Slurry walls are below-grade walls constructed using a bentonite or cement-bentonite slurry to stabilize the trench during excavation.
- Create barriers to groundwater flow
- Support excavations
- Support structures
For traditional barrier walls, the trench is excavated through bentonite slurry or cement-bentonite (CB) slurry to prevent collapse during excavation. For CB walls, the CB hardens in the trench to form the wall. When bentonite slurry is used alone, the excavated soil is typically mixed with bentonite and then placed back into the trench to form a soil-bentonite wall. The finished wall creates a groundwater barrier with low permeability.
For structural diaphragm slurry walls, a clam-shell bucket is typically used to excavate individual panels that will create the wall, to design depth. During excavation, bentonite slurry is added to prevent caving. When design depth is reached, the slurry is displaced with concrete pumped through a tremie pipe to the bottom of the panel, and steel reinforcement is inserted. The finished walls can function as ground water cutoff and soil retention system during the excavation phase of the project, and then as permanent underground walls with load-carrying capabilities for the finished structure.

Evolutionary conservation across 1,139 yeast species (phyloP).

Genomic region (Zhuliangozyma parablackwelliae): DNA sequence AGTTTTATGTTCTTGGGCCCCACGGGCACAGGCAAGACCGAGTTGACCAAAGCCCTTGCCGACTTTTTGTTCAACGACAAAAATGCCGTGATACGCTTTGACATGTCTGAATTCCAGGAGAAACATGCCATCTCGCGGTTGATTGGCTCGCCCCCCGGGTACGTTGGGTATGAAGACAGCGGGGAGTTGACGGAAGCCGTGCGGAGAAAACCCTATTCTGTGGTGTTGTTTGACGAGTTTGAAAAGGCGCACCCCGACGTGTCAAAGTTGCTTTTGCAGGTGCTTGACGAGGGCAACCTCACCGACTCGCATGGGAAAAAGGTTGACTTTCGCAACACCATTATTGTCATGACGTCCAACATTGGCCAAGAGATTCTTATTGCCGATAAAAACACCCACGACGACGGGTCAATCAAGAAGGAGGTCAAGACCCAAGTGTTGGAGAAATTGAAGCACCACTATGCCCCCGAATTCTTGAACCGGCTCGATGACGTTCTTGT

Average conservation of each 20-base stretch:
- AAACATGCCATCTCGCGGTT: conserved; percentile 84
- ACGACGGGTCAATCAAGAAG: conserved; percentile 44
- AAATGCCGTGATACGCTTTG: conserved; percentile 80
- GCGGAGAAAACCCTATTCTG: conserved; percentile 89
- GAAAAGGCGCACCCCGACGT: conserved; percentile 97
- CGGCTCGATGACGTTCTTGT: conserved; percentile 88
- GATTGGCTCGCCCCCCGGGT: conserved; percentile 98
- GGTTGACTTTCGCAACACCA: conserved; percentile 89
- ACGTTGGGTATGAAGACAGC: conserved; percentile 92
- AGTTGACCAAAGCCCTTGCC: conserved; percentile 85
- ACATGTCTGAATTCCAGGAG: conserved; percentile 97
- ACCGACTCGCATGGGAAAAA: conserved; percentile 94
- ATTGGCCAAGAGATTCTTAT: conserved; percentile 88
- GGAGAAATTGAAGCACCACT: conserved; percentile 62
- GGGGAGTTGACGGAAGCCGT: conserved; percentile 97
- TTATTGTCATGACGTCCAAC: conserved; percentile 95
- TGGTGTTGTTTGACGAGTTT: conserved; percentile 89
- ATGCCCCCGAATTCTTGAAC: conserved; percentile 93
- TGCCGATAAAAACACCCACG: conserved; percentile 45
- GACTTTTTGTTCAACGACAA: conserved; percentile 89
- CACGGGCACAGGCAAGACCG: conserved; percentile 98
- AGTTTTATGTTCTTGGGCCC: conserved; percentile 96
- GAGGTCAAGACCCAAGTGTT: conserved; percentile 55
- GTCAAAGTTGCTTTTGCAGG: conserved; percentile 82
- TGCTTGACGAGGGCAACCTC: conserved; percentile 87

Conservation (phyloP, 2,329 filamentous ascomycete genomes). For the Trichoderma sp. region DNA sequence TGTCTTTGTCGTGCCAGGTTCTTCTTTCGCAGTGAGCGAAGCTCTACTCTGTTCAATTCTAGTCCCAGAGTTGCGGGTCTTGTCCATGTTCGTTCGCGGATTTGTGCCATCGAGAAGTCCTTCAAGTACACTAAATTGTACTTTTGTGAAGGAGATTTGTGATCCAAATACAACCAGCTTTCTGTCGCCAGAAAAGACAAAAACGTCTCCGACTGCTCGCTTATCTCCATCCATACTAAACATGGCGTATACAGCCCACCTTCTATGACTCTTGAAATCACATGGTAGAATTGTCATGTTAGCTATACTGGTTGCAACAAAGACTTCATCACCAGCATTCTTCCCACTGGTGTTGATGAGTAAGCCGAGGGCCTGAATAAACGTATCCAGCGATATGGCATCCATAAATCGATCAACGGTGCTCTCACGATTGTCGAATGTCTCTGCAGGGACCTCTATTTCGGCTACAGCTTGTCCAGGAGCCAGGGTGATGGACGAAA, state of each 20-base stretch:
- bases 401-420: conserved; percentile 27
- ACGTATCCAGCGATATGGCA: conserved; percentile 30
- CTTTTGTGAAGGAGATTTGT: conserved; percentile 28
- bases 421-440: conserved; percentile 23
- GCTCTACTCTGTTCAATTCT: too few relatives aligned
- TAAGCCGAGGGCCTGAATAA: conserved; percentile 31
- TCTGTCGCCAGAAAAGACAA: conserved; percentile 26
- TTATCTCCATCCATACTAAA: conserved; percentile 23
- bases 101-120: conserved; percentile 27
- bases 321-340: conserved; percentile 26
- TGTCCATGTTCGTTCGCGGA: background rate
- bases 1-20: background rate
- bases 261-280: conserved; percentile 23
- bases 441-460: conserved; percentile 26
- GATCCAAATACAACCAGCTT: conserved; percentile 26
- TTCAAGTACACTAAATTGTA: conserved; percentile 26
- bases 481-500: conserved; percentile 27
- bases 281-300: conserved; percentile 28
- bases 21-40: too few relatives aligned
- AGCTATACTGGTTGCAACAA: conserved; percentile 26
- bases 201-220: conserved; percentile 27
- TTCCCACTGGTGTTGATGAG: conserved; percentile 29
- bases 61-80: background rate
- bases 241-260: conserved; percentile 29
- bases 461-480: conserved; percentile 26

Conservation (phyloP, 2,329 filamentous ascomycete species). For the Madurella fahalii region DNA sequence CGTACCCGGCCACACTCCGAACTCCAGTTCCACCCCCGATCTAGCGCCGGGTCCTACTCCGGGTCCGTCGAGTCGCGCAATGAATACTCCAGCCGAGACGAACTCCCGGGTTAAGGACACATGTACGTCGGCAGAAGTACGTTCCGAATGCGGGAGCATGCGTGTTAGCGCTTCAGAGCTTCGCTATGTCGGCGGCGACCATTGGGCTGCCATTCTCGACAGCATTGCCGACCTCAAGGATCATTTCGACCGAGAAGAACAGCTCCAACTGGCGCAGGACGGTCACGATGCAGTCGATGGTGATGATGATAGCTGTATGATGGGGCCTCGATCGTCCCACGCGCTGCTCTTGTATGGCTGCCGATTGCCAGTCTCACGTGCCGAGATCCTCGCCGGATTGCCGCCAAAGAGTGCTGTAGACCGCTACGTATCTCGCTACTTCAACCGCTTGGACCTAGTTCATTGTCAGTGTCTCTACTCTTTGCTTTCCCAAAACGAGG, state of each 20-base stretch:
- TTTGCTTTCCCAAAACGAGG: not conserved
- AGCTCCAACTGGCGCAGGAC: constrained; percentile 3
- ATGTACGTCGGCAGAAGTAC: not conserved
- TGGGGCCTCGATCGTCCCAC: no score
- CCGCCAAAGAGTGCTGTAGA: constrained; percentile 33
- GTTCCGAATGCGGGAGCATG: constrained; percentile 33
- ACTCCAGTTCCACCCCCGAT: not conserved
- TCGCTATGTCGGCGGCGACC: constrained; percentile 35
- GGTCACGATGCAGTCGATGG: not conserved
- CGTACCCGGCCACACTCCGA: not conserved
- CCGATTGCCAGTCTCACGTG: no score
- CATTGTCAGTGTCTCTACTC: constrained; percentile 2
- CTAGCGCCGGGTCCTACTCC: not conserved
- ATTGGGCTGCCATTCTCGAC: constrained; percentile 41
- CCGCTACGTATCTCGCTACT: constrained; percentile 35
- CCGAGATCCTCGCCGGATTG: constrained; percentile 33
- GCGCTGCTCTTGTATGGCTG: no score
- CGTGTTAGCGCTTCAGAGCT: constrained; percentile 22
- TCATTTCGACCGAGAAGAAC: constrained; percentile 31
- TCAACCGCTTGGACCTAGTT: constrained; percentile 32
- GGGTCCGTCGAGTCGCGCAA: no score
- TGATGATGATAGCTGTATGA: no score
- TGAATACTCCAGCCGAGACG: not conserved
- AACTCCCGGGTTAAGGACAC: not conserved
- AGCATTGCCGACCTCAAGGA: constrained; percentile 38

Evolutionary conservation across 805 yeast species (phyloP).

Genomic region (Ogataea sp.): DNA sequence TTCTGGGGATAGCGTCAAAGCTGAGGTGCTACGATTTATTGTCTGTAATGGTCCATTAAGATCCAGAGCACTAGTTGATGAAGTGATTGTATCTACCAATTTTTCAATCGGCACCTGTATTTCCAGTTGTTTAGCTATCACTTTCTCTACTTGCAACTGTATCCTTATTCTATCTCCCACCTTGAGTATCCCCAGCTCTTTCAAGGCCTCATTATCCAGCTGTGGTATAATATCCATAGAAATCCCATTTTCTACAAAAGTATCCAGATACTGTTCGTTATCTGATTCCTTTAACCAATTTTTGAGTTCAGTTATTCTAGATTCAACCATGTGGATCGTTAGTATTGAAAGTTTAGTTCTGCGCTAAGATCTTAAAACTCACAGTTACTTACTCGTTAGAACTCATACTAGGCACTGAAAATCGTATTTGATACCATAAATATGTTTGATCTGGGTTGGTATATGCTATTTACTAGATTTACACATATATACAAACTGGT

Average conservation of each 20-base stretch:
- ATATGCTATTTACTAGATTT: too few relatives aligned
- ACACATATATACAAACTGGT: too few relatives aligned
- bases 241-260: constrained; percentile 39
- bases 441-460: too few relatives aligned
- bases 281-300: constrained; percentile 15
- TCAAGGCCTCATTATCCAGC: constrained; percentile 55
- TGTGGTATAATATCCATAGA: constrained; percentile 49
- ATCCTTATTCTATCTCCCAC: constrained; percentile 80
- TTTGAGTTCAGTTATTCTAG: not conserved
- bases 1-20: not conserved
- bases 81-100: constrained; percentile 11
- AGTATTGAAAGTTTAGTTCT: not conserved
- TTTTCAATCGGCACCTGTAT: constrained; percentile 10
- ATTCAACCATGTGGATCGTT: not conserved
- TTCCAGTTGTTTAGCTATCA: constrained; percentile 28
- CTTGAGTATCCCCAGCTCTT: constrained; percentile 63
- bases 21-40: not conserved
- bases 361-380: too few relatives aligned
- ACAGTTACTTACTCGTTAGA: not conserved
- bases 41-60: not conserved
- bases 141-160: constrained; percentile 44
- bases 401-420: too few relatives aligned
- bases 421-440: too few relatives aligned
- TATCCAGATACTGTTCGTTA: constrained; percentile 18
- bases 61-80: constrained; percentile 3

Non-traditional methods of slurry cutoff wall construction include the vibrating beam method. A vibratory hammer is used to drive special steel beams to design depth along the wall alignment. Cement-bentonite slurry is injected during penetration and removal of the beam. The penetrations are overlapped to construct a continuous barrier. The finished wall creates a thin groundwater barrier with low permeability.